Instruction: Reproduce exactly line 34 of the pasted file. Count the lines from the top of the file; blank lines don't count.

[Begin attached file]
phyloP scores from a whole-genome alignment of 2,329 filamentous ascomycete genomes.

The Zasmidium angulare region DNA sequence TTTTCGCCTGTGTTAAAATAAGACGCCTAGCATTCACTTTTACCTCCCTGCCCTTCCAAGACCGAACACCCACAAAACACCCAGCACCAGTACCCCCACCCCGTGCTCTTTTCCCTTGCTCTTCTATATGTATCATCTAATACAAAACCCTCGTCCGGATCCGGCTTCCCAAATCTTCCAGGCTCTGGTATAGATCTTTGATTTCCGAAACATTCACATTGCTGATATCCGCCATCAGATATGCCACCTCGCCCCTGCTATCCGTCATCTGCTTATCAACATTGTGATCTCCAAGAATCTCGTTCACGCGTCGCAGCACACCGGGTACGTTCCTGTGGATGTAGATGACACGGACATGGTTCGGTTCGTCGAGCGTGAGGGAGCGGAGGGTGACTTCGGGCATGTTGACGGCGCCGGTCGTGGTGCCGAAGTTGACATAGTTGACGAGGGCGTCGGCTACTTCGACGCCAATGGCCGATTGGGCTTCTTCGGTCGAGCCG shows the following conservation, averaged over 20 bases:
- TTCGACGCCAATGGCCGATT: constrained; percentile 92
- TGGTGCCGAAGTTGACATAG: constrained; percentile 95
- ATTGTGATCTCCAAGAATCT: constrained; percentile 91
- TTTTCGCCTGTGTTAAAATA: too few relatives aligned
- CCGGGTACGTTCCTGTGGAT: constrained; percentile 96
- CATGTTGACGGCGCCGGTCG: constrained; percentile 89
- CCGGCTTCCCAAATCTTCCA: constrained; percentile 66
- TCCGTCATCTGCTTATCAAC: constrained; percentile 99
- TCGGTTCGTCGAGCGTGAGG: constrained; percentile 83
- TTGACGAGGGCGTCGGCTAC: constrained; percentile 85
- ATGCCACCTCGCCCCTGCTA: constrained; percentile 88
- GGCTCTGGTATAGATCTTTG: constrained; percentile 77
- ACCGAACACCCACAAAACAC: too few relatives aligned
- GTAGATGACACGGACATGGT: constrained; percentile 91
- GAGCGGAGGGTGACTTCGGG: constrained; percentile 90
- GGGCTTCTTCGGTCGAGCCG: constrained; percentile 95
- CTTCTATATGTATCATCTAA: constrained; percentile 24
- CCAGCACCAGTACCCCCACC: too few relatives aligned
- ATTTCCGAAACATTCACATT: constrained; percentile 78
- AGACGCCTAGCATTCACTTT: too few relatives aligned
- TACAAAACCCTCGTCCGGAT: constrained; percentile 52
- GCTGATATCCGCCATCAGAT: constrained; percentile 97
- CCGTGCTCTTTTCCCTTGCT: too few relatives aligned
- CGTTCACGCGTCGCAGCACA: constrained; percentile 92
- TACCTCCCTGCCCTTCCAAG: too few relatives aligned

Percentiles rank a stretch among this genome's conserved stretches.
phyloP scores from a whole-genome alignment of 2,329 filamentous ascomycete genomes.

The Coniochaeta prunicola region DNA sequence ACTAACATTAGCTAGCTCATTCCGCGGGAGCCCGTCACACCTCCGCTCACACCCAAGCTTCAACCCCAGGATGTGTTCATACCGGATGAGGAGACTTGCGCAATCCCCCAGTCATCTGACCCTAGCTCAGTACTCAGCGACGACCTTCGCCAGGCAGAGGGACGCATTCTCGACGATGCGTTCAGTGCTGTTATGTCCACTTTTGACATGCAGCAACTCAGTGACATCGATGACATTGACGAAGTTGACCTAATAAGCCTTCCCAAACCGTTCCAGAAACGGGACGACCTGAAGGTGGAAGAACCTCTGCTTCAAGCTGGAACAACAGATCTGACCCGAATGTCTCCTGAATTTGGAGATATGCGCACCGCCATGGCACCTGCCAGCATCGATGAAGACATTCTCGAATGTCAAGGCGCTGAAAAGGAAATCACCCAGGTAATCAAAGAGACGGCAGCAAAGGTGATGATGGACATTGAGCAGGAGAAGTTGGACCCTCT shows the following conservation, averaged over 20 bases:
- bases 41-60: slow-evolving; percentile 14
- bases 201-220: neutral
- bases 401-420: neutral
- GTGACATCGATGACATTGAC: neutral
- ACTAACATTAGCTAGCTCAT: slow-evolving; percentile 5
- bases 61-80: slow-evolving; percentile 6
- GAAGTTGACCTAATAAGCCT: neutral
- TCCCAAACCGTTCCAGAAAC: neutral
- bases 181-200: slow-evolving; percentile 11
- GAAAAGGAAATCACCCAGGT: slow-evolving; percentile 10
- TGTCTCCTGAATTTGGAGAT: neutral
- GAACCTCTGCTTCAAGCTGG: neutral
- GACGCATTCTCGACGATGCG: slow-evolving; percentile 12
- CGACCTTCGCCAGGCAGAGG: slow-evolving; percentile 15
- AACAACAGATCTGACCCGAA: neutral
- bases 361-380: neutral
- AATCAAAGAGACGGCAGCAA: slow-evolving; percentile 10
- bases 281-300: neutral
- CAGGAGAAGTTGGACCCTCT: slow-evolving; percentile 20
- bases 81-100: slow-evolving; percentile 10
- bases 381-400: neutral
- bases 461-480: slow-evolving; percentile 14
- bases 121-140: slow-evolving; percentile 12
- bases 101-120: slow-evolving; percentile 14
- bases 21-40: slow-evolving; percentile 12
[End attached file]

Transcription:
- GTGACATCGATGACATTGAC: neutral